Life in Hollywood, below-the-line

Life in Hollywood, below-the-line
Work gloves at the end of the 2006/2007 television season (photo by Richard Blair)

Sunday, October 27, 2013


This is a badly-damaged 100 amp to 60 amp Bates splitter, commonly used on sound stages to power one or two 5000 watt lamps from a single hundred-amp Bates extension cable.  As with all electrical distribution equipment, the "male" part of the splitter plugs into the "female" end of the cable -- the hot part, so to speak -- which helps minimize the chances that a juicer doing the hook-up will get shocked.

It seems there's just no getting away from sex in this business, no matter how many tedious, droning, early-morning sexual harassment lectures the production companies force us to endure.  Given that all cable comes with the male and female parts required to make a connection, it's hard-wired into the process.

In this case, the splitter was used to power just one 5 K head, so the unused 60 amp receptacle was taped over to prevent the energized hollow tubes within from making contact with any random bit of metal that might be nearby.  The untaped -- and utterly destroyed 60 amp receptacle -- was plugged into the 5 K.

I'm not a big fan of Bates plugs in general.  They're fine when new, but  -- as in real life -- the male pins and female receptacles lose their tight fit over time and use, and the resulting sloppiness creates internal arcing that can lead to a melt-down such as this.  Juicers can (and should) always check the fit when hooking up Bates equipment, and if the pins are loose, use a pin-splitter to spread them enough to tighten everything up.

This doesn't always happen.  In the rush to get the stage rigged or a set lit -- or often just out of sheer laziness -- many juicers don't bother.  Instead they tape up the connection, then tie the cables together and hope for the best.  This keeps the cables from separating, but does nothing to stop the slow thermal cancer of internal arcing.  It works for a while, but eventually there will be a problem.

We had a big problem here.  After weeks of working fine, this splitter finally melted down on shoot night in the middle of our live audience show.  The lamp went out, forcing us to stop the show long enough to pull the dead lamp down, then install, power, and adjust a good 5 K head, along with a new splitter.  A maximum effort, take-Mt. Suribachi-charge by the electric and grip crew got the job done in just a few minutes, after which the show resumed.  The melted splitter was fused to the dead lamp, and had to be forcibly removed once everything cooled down.  During the process, two of the tubes in that thoroughly burned-out female Bates recepticle were ripped out and are visible in the photo.  Only the third one (below the other two) remained in the Bates housing.  

After getting my new/old show up and running, I feel a lot like that charred Bates splitter these days -- burned out, over-exposed, and ready for some R&R.  That's why there haven't been any new posts the last couple of weeks.  Between what felt like an endless siege of work and watching/listening to the baseball playoffs (hey, we all have our priorities in life), I haven't had the time or energy to post. Truth be told, I wasn't planning on posting today either, but figured you deserved an explanation.  With the World Series winding up over the next few days -- and maybe (hopefully) a bit less stress and strain at work with the new show now rolling -- I'll be back, but not for another week or two.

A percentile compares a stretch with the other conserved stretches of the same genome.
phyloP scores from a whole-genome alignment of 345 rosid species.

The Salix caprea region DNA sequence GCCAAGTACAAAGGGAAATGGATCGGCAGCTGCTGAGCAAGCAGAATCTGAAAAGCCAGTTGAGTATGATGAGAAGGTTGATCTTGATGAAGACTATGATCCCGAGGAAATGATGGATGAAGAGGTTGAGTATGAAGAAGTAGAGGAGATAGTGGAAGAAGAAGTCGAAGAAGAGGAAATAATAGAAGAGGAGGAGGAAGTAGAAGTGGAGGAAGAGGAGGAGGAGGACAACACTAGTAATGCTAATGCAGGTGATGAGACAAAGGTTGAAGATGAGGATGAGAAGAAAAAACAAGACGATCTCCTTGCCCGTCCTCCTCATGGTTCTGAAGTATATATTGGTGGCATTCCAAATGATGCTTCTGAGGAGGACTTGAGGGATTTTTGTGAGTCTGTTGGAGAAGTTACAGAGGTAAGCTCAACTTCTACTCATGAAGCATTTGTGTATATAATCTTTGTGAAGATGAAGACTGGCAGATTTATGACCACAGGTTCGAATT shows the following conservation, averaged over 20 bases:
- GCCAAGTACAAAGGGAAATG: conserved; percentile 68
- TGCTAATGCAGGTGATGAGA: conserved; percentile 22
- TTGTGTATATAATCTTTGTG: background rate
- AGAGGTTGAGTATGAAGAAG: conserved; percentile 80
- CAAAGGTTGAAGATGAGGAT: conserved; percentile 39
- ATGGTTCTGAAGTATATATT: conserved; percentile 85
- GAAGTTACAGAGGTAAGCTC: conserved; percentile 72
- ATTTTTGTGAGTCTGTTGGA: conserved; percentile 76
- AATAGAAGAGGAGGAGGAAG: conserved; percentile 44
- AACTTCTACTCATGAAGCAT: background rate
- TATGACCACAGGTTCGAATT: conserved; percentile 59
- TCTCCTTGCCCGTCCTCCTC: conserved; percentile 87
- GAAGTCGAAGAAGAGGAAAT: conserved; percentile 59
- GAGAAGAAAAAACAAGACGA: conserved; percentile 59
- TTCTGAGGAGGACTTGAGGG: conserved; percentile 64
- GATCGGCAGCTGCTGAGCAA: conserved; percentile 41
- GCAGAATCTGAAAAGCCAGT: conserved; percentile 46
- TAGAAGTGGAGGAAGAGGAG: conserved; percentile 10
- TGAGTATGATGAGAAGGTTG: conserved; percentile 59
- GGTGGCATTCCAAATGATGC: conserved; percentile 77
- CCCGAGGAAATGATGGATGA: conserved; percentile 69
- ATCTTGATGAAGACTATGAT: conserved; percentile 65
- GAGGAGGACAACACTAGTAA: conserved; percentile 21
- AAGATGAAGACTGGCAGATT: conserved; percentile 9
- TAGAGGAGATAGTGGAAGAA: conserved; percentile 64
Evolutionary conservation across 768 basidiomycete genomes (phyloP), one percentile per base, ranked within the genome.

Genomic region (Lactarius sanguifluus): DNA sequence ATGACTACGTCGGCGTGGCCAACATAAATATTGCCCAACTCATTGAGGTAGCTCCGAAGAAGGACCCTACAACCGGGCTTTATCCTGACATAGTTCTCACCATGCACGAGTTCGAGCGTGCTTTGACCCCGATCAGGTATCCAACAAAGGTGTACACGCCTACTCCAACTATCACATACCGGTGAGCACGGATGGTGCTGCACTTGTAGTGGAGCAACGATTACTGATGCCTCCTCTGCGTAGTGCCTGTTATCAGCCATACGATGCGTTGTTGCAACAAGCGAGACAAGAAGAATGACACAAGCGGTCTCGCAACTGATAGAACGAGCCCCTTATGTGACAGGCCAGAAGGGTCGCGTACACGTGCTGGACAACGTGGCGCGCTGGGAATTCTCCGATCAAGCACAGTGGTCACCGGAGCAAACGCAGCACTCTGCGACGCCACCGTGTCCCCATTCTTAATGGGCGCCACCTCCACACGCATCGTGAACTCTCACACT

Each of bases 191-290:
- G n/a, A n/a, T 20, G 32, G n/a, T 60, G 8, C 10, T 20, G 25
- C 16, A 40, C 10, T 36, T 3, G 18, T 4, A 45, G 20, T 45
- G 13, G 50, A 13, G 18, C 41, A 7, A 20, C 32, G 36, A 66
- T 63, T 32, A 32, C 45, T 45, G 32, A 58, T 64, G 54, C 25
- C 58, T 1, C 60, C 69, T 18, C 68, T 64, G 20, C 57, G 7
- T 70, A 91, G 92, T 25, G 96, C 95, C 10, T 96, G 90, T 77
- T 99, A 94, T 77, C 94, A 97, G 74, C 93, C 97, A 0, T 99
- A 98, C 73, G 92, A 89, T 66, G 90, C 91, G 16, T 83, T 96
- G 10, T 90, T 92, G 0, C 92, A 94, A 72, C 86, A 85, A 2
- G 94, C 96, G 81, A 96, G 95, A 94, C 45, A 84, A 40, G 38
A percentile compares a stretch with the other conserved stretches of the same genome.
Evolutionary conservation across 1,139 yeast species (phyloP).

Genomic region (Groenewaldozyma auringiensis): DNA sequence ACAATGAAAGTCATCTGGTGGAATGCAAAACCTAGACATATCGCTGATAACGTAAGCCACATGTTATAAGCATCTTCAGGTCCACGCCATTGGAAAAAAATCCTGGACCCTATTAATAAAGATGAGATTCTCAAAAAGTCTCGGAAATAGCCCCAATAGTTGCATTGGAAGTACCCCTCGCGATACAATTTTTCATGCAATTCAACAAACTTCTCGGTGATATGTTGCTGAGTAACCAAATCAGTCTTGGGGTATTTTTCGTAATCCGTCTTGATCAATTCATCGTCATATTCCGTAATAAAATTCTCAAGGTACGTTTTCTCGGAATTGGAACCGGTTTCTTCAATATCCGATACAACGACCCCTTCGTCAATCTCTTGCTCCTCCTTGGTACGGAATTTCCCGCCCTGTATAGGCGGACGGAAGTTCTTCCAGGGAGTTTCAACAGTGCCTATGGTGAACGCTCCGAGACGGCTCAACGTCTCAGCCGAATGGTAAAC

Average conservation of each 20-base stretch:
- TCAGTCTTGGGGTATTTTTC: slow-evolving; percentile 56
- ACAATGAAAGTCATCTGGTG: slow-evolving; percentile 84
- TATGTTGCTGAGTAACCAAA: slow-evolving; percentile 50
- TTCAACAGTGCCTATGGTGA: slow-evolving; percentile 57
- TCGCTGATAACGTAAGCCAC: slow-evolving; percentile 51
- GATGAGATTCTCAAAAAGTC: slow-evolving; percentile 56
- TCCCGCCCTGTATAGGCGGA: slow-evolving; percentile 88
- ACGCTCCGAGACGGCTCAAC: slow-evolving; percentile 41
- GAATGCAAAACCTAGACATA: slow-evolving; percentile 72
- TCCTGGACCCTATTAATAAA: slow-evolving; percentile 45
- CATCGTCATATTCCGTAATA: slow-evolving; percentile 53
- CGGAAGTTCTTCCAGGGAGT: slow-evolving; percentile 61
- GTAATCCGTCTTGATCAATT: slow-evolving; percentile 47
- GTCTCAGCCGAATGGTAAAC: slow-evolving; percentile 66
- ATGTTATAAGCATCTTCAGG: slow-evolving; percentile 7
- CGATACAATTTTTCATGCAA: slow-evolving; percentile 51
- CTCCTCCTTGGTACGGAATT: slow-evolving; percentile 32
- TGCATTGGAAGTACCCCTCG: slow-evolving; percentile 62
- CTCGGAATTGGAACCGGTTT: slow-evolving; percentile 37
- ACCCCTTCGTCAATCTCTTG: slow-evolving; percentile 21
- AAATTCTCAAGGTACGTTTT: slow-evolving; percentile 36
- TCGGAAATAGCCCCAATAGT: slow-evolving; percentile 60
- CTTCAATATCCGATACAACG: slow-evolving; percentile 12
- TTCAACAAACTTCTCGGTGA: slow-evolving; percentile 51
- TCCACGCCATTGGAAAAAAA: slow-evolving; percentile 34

Or three...


Anonymous said...

looks like the male 100amp "hot" pin was not too far behind the female in burning out --someone at the rental shop should have caught that or when the gear was picked up --with pins that bad looking I would have rejected it

Michael Taylor said...

Anonymous --

You're absolutely right. Trouble is, this was at a studio with equipment supplied by the lamp dock. Once upon a time, studio lamp docks had the clout to hire enough people to thoroughly maintain their equipment. Nowadays -- with big corporations owning everything and bringing their bottom-line obsession to the film industry -- most studio lamp docks aren't allowed the personnel to make sure every piece of equipment they send out is in good working condition. They rely on each show's best boys to send back the bad stuff, but in the rush to get a show up and running, a few marginal items are installed. Had this splitter been used on a one-week swing set, it probably would have made it through the shoot, but it was on one of our permanent sets.

Ah well, shit happens -- and it made for one exciting shoot night...

Anonymous said...

yep Michael
they are not doing any maintenance any more --as I am one of the guys who fixes this stuff

they are just letting busted stuff get returned and not billed.
one set lighting shop even makes the show put the gear back on the shelf last I heard.
that's like renting a corvette out and letting the customer park it in the back lot and just believing them when they say "its fine no dents or scratches and a full gas tank!!"
just tossing money out the door!!

A.J. said...

"I feel a lot like that charred Bates splitter these days -- burned out, over-exposed, and ready for some R&R. That's why there haven't been any new posts the last couple of weeks."

I feel ya on that one. I hope you're finally getting some much needed R&R this weekend!

Mike, Key Grip said...

Good post!

Michael Taylor said...

AJ --

I think we're all getting a bit stretched these days, but with the Xmas break just around the corner, everybody will have some R&R time. You too, I hope.

Mike --

Thanks -- and thanks for tuning in...